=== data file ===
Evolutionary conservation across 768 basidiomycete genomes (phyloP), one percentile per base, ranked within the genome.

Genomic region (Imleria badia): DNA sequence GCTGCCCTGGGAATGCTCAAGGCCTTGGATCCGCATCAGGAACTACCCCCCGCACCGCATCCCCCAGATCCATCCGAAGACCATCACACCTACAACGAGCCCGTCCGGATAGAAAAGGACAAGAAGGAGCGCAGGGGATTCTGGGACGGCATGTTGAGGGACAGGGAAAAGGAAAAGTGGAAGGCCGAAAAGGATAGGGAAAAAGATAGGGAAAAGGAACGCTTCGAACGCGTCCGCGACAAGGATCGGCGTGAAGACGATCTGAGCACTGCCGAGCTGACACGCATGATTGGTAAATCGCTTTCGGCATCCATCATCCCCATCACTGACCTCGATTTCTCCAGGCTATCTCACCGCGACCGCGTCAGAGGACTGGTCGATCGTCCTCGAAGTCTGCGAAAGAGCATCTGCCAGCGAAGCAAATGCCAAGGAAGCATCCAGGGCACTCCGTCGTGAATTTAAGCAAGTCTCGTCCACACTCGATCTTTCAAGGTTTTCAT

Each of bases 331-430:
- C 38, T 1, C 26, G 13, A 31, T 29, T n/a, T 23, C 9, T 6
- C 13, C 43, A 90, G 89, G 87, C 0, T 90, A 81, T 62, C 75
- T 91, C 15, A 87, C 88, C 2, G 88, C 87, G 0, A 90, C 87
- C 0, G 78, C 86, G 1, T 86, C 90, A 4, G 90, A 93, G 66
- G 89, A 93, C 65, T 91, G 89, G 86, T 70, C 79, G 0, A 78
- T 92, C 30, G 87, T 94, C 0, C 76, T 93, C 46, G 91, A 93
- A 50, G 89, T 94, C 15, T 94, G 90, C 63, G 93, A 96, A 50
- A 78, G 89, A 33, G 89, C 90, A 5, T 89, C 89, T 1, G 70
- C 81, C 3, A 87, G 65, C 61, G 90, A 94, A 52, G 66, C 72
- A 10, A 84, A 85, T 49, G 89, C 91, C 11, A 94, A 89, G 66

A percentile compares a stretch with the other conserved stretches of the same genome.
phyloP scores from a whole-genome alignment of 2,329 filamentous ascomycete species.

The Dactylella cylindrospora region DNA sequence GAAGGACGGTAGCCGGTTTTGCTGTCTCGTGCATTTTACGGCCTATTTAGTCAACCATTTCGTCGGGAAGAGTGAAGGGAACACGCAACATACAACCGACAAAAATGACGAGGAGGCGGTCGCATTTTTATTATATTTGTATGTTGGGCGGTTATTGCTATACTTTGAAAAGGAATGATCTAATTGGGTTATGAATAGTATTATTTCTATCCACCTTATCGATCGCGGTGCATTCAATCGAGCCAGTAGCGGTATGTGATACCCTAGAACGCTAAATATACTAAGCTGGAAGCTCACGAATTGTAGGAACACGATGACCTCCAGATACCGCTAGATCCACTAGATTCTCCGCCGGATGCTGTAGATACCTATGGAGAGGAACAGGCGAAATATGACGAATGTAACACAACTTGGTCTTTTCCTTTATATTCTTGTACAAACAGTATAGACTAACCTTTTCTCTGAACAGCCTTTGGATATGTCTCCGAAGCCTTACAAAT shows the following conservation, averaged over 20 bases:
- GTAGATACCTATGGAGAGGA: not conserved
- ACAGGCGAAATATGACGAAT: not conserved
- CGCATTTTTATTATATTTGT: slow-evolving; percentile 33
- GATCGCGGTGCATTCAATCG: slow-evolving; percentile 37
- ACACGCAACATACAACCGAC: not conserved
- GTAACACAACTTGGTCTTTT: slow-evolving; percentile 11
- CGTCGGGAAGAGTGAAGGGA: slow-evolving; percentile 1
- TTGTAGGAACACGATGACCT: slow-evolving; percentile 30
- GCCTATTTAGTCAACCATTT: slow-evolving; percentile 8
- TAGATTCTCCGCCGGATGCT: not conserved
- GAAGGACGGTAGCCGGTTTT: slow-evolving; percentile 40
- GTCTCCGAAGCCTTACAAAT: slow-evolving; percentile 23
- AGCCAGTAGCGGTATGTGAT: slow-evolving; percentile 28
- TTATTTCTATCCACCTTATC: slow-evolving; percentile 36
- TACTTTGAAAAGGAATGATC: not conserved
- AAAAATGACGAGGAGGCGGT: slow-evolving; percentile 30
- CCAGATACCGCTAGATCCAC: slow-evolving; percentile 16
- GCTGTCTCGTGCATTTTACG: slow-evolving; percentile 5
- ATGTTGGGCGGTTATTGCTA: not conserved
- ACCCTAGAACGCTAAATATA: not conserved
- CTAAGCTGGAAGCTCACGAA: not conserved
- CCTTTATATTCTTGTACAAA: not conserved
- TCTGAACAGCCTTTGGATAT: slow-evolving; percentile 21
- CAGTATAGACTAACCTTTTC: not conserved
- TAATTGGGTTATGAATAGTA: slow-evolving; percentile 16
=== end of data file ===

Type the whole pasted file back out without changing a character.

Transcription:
Evolutionary conservation across 768 basidiomycete genomes (phyloP), one percentile per base, ranked within the genome.

Genomic region (Imleria badia): DNA sequence GCTGCCCTGGGAATGCTCAAGGCCTTGGATCCGCATCAGGAACTACCCCCCGCACCGCATCCCCCAGATCCATCCGAAGACCATCACACCTACAACGAGCCCGTCCGGATAGAAAAGGACAAGAAGGAGCGCAGGGGATTCTGGGACGGCATGTTGAGGGACAGGGAAAAGGAAAAGTGGAAGGCCGAAAAGGATAGGGAAAAAGATAGGGAAAAGGAACGCTTCGAACGCGTCCGCGACAAGGATCGGCGTGAAGACGATCTGAGCACTGCCGAGCTGACACGCATGATTGGTAAATCGCTTTCGGCATCCATCATCCCCATCACTGACCTCGATTTCTCCAGGCTATCTCACCGCGACCGCGTCAGAGGACTGGTCGATCGTCCTCGAAGTCTGCGAAAGAGCATCTGCCAGCGAAGCAAATGCCAAGGAAGCATCCAGGGCACTCCGTCGTGAATTTAAGCAAGTCTCGTCCACACTCGATCTTTCAAGGTTTTCAT

Each of bases 331-430:
- C 38, T 1, C 26, G 13, A 31, T 29, T n/a, T 23, C 9, T 6
- C 13, C 43, A 90, G 89, G 87, C 0, T 90, A 81, T 62, C 75
- T 91, C 15, A 87, C 88, C 2, G 88, C 87, G 0, A 90, C 87
- C 0, G 78, C 86, G 1, T 86, C 90, A 4, G 90, A 93, G 66
- G 89, A 93, C 65, T 91, G 89, G 86, T 70, C 79, G 0, A 78
- T 92, C 30, G 87, T 94, C 0, C 76, T 93, C 46, G 91, A 93
- A 50, G 89, T 94, C 15, T 94, G 90, C 63, G 93, A 96, A 50
- A 78, G 89, A 33, G 89, C 90, A 5, T 89, C 89, T 1, G 70
- C 81, C 3, A 87, G 65, C 61, G 90, A 94, A 52, G 66, C 72
- A 10, A 84, A 85, T 49, G 89, C 91, C 11, A 94, A 89, G 66

A percentile compares a stretch with the other conserved stretches of the same genome.
phyloP scores from a whole-genome alignment of 2,329 filamentous ascomycete species.

The Dactylella cylindrospora region DNA sequence GAAGGACGGTAGCCGGTTTTGCTGTCTCGTGCATTTTACGGCCTATTTAGTCAACCATTTCGTCGGGAAGAGTGAAGGGAACACGCAACATACAACCGACAAAAATGACGAGGAGGCGGTCGCATTTTTATTATATTTGTATGTTGGGCGGTTATTGCTATACTTTGAAAAGGAATGATCTAATTGGGTTATGAATAGTATTATTTCTATCCACCTTATCGATCGCGGTGCATTCAATCGAGCCAGTAGCGGTATGTGATACCCTAGAACGCTAAATATACTAAGCTGGAAGCTCACGAATTGTAGGAACACGATGACCTCCAGATACCGCTAGATCCACTAGATTCTCCGCCGGATGCTGTAGATACCTATGGAGAGGAACAGGCGAAATATGACGAATGTAACACAACTTGGTCTTTTCCTTTATATTCTTGTACAAACAGTATAGACTAACCTTTTCTCTGAACAGCCTTTGGATATGTCTCCGAAGCCTTACAAAT shows the following conservation, averaged over 20 bases:
- GTAGATACCTATGGAGAGGA: not conserved
- ACAGGCGAAATATGACGAAT: not conserved
- CGCATTTTTATTATATTTGT: slow-evolving; percentile 33
- GATCGCGGTGCATTCAATCG: slow-evolving; percentile 37
- ACACGCAACATACAACCGAC: not conserved
- GTAACACAACTTGGTCTTTT: slow-evolving; percentile 11
- CGTCGGGAAGAGTGAAGGGA: slow-evolving; percentile 1
- TTGTAGGAACACGATGACCT: slow-evolving; percentile 30
- GCCTATTTAGTCAACCATTT: slow-evolving; percentile 8
- TAGATTCTCCGCCGGATGCT: not conserved
- GAAGGACGGTAGCCGGTTTT: slow-evolving; percentile 40
- GTCTCCGAAGCCTTACAAAT: slow-evolving; percentile 23
- AGCCAGTAGCGGTATGTGAT: slow-evolving; percentile 28
- TTATTTCTATCCACCTTATC: slow-evolving; percentile 36
- TACTTTGAAAAGGAATGATC: not conserved
- AAAAATGACGAGGAGGCGGT: slow-evolving; percentile 30
- CCAGATACCGCTAGATCCAC: slow-evolving; percentile 16
- GCTGTCTCGTGCATTTTACG: slow-evolving; percentile 5
- ATGTTGGGCGGTTATTGCTA: not conserved
- ACCCTAGAACGCTAAATATA: not conserved
- CTAAGCTGGAAGCTCACGAA: not conserved
- CCTTTATATTCTTGTACAAA: not conserved
- TCTGAACAGCCTTTGGATAT: slow-evolving; percentile 21
- CAGTATAGACTAACCTTTTC: not conserved
- TAATTGGGTTATGAATAGTA: slow-evolving; percentile 16